Vitamins are substances required in small amounts for normal growth, development and reproduction. They are needed to extract the energy from food and assist in regulating bodily processes. Vitamins are contained in a wide variety of foods including meats, grains, fruits, vegetables, dairy, fats and fortified foods. Diets that are sub-optimal may lack certain vitamins, leading to deficiencies and possibly chronic disease.[1,2,3]
Minerals are essential for bodily structures and regulation. Calcium and phosphorus can be found in teeth and bones, whereas sodium and potassium are required for fluid balance and muscular contraction. Minerals are found in plant and animal foods and insufficient intake may lead to health problems. Calcium and vitamin D intake tends to be lacking among youth and adults which increase the risk of osteoporosis, or bone weakening. Iron intake is typically insufficient in the United States which results in anemia (iron deficiency). Excessive intake of minerals can also lead to adverse health effects. For example, a high salt (sodium chloride) intake is associated with elevated blood pressure.
Water is the most essential nutrient for the human body. Approximately 60 percent of the adult human body is made up of water. Nearly 75 percent of skeletal muscle is water while only ten percent of body fat is water. Water is required for metabolic, fluid and temperature regulation and is lost constantly through the skin, breathing and elimination. Water must therefore be replenished continuously. The average daily requirement is 10 to 12 eight-ounce cups which most people meet through the foods and beverages they consume. Contrary to popular belief, eight to 10 cups per day of plain water is not necessary since food provides approximately half of the daily fluid needs and beverages provide the rest. It is important to note that caffeine alone does NOT cause dehydration. Rather, insufficient fluid intake and excess fluid loss lead to dehydration. Physical activity and environmental conditions may increase individual fluid requirements.
Guidelines for exercise
- Before exercise
- Two to three cups (16-24 fluid ounces) two hours prior to exercise
- During exercise
- Three to six fluid ounces every 15 minutes
- Water is the preferred choice when exercise is less than 60 minutes and hydration and energy needs are being met through an adequate diet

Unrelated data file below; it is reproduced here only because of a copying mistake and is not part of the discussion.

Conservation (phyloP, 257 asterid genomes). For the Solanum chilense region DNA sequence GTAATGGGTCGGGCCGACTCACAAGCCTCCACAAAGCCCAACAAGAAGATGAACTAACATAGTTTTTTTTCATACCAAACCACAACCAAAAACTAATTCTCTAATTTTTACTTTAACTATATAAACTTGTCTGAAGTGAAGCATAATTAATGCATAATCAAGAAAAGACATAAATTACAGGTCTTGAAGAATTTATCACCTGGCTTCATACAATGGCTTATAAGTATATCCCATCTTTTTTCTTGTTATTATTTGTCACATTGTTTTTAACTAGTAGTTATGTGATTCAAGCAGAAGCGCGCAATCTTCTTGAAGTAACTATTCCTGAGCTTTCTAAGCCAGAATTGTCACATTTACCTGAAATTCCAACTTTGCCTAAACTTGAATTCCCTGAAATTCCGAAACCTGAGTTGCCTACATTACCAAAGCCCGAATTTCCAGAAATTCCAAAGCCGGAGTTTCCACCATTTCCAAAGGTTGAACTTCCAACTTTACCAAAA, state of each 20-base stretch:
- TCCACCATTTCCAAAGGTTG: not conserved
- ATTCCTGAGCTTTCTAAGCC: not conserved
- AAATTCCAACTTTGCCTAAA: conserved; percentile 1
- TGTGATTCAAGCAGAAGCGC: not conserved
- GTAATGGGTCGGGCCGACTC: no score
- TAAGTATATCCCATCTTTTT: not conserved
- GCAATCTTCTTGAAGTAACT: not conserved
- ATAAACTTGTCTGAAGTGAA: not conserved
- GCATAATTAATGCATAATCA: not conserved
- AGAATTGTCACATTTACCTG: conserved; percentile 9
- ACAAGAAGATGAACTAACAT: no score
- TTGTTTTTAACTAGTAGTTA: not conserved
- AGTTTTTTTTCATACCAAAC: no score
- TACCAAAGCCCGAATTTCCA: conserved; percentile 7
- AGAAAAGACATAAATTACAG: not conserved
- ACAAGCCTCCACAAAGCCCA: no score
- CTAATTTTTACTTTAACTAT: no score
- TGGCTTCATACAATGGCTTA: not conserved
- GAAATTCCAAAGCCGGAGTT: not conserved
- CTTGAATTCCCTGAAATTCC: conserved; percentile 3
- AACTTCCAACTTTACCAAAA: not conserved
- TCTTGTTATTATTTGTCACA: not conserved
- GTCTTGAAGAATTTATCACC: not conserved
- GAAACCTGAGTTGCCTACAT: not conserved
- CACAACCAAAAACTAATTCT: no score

- If exercise exceeds 60 minutes or multiple bouts of exercise are performed, use a sports drink (four to eight percent carbohydrate)
- Increase your intake of fluids in hot or humid weather
- After exercise
- Drink 16 ounces of fluid for every pound of weight lost during exercise
1 Calvo, M.S., & Whiting, S.J. (2003). Prevalence of vitamin D insufficiency in Canada and the United States: Importance to health status and efficacy of current food fortification and dietary supplement use. Nutrition Reviews, 61(3), 107–113.
2 Calvo, M.S., Whiting, S.J., & Barton, C.N. (2005). Vitamin D intake: A global perspective of current status. The Journal of Nutrition, 135(2), 310–316.
3 Ryan-Harshman M, Aldoori W. Vitamin B12 and health. Can Fam Physician. 2008 Apr;54(4):536-41. Review.
4 Dawson-Hughes B, Bischoff-Ferrari HA. Therapy of osteoporosis with calcium and vitamin D. J Bone Miner Res. 2007 Dec;22 Suppl 2:V59-63. Review.
5 Wish JB. Assessing iron status: beyond serum ferritin and transferrin saturation. Clin J Am Soc Nephrol. 2006 Sep;1 Suppl 1:S4-8. Review.
6 Sarafidis PA, Bakris GL. State of hypertension management in the United States: confluence of risk factors and the prevalence of resistant hypertension. J Clin Hypertens (Greenwich). 2008 Feb;10(2):130-9. Review.
7 American College of Sports Medicine, Sawka MN, Burke LM, Eichner ER, Maughan RJ, Montain SJ, Stachenfeld NS. American College of Sports Medicine position stand. Exercise and fluid replacement. Med Sci Sports Exerc. 2007 Feb;39(2):377-90. Review.